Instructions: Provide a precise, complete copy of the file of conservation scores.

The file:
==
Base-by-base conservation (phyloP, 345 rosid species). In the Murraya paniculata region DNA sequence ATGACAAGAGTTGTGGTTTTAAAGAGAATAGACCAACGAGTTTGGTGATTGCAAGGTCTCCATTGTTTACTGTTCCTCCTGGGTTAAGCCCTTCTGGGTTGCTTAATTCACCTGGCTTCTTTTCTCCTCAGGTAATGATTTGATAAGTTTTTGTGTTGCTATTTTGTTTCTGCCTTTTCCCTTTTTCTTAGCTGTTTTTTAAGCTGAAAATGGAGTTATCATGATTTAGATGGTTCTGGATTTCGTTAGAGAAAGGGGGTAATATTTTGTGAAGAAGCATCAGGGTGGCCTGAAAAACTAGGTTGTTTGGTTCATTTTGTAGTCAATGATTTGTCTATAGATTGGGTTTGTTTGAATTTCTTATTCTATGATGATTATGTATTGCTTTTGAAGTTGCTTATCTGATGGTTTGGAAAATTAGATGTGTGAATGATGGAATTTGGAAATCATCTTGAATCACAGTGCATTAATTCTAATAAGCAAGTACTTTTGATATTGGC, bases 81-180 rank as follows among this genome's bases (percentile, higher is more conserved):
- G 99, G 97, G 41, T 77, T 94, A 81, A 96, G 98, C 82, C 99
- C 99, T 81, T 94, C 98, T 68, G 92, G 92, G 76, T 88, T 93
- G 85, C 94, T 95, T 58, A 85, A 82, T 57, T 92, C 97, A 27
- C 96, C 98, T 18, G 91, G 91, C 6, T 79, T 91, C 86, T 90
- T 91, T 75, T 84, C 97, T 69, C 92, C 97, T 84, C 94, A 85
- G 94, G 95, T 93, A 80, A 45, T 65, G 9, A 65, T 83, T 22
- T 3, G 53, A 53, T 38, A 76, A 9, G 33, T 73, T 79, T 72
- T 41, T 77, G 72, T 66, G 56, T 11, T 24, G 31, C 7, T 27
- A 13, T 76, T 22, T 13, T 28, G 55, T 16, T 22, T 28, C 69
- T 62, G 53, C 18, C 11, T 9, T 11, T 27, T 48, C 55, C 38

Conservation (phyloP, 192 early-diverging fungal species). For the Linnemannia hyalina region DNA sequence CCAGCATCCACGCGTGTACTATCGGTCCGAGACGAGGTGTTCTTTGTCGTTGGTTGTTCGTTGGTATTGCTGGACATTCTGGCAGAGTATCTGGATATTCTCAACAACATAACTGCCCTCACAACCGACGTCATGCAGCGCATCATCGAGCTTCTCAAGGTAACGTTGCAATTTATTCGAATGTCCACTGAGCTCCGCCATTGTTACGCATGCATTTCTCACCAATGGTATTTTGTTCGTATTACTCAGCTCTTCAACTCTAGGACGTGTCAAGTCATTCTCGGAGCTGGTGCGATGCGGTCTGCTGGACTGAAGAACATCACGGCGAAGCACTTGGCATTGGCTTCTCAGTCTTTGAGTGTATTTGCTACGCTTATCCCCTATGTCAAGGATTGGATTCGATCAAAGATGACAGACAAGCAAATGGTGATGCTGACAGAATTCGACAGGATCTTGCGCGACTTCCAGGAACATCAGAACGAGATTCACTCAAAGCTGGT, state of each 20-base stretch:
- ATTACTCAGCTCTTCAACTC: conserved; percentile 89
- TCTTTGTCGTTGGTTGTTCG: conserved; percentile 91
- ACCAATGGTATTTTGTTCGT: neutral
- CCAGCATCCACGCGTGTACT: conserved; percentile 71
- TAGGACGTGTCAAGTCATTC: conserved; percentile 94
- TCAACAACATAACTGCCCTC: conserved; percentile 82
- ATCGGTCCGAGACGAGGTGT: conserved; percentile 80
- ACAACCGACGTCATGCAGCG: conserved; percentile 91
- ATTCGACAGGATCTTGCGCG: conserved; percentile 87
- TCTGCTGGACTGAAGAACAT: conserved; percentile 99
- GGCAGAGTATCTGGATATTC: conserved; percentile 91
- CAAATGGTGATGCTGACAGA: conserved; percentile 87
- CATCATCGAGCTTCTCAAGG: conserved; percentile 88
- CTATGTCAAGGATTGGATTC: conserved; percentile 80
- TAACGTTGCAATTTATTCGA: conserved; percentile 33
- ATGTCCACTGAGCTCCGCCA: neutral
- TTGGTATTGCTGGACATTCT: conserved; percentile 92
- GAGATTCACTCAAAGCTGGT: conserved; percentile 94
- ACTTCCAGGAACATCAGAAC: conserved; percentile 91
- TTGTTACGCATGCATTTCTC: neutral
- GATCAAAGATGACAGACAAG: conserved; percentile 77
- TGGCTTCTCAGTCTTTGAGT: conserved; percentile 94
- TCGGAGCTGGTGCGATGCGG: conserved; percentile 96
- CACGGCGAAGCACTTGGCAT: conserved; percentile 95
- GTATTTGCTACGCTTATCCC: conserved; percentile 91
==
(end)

Base-by-base conservation (phyloP, 345 rosid species). In the Murraya paniculata region DNA sequence ATGACAAGAGTTGTGGTTTTAAAGAGAATAGACCAACGAGTTTGGTGATTGCAAGGTCTCCATTGTTTACTGTTCCTCCTGGGTTAAGCCCTTCTGGGTTGCTTAATTCACCTGGCTTCTTTTCTCCTCAGGTAATGATTTGATAAGTTTTTGTGTTGCTATTTTGTTTCTGCCTTTTCCCTTTTTCTTAGCTGTTTTTTAAGCTGAAAATGGAGTTATCATGATTTAGATGGTTCTGGATTTCGTTAGAGAAAGGGGGTAATATTTTGTGAAGAAGCATCAGGGTGGCCTGAAAAACTAGGTTGTTTGGTTCATTTTGTAGTCAATGATTTGTCTATAGATTGGGTTTGTTTGAATTTCTTATTCTATGATGATTATGTATTGCTTTTGAAGTTGCTTATCTGATGGTTTGGAAAATTAGATGTGTGAATGATGGAATTTGGAAATCATCTTGAATCACAGTGCATTAATTCTAATAAGCAAGTACTTTTGATATTGGC, bases 81-180 rank as follows among this genome's bases (percentile, higher is more conserved):
- G 99, G 97, G 41, T 77, T 94, A 81, A 96, G 98, C 82, C 99
- C 99, T 81, T 94, C 98, T 68, G 92, G 92, G 76, T 88, T 93
- G 85, C 94, T 95, T 58, A 85, A 82, T 57, T 92, C 97, A 27
- C 96, C 98, T 18, G 91, G 91, C 6, T 79, T 91, C 86, T 90
- T 91, T 75, T 84, C 97, T 69, C 92, C 97, T 84, C 94, A 85
- G 94, G 95, T 93, A 80, A 45, T 65, G 9, A 65, T 83, T 22
- T 3, G 53, A 53, T 38, A 76, A 9, G 33, T 73, T 79, T 72
- T 41, T 77, G 72, T 66, G 56, T 11, T 24, G 31, C 7, T 27
- A 13, T 76, T 22, T 13, T 28, G 55, T 16, T 22, T 28, C 69
- T 62, G 53, C 18, C 11, T 9, T 11, T 27, T 48, C 55, C 38

Conservation (phyloP, 192 early-diverging fungal species). For the Linnemannia hyalina region DNA sequence CCAGCATCCACGCGTGTACTATCGGTCCGAGACGAGGTGTTCTTTGTCGTTGGTTGTTCGTTGGTATTGCTGGACATTCTGGCAGAGTATCTGGATATTCTCAACAACATAACTGCCCTCACAACCGACGTCATGCAGCGCATCATCGAGCTTCTCAAGGTAACGTTGCAATTTATTCGAATGTCCACTGAGCTCCGCCATTGTTACGCATGCATTTCTCACCAATGGTATTTTGTTCGTATTACTCAGCTCTTCAACTCTAGGACGTGTCAAGTCATTCTCGGAGCTGGTGCGATGCGGTCTGCTGGACTGAAGAACATCACGGCGAAGCACTTGGCATTGGCTTCTCAGTCTTTGAGTGTATTTGCTACGCTTATCCCCTATGTCAAGGATTGGATTCGATCAAAGATGACAGACAAGCAAATGGTGATGCTGACAGAATTCGACAGGATCTTGCGCGACTTCCAGGAACATCAGAACGAGATTCACTCAAAGCTGGT, state of each 20-base stretch:
- ATTACTCAGCTCTTCAACTC: conserved; percentile 89
- TCTTTGTCGTTGGTTGTTCG: conserved; percentile 91
- ACCAATGGTATTTTGTTCGT: neutral
- CCAGCATCCACGCGTGTACT: conserved; percentile 71
- TAGGACGTGTCAAGTCATTC: conserved; percentile 94
- TCAACAACATAACTGCCCTC: conserved; percentile 82
- ATCGGTCCGAGACGAGGTGT: conserved; percentile 80
- ACAACCGACGTCATGCAGCG: conserved; percentile 91
- ATTCGACAGGATCTTGCGCG: conserved; percentile 87
- TCTGCTGGACTGAAGAACAT: conserved; percentile 99
- GGCAGAGTATCTGGATATTC: conserved; percentile 91
- CAAATGGTGATGCTGACAGA: conserved; percentile 87
- CATCATCGAGCTTCTCAAGG: conserved; percentile 88
- CTATGTCAAGGATTGGATTC: conserved; percentile 80
- TAACGTTGCAATTTATTCGA: conserved; percentile 33
- ATGTCCACTGAGCTCCGCCA: neutral
- TTGGTATTGCTGGACATTCT: conserved; percentile 92
- GAGATTCACTCAAAGCTGGT: conserved; percentile 94
- ACTTCCAGGAACATCAGAAC: conserved; percentile 91
- TTGTTACGCATGCATTTCTC: neutral
- GATCAAAGATGACAGACAAG: conserved; percentile 77
- TGGCTTCTCAGTCTTTGAGT: conserved; percentile 94
- TCGGAGCTGGTGCGATGCGG: conserved; percentile 96
- CACGGCGAAGCACTTGGCAT: conserved; percentile 95
- GTATTTGCTACGCTTATCCC: conserved; percentile 91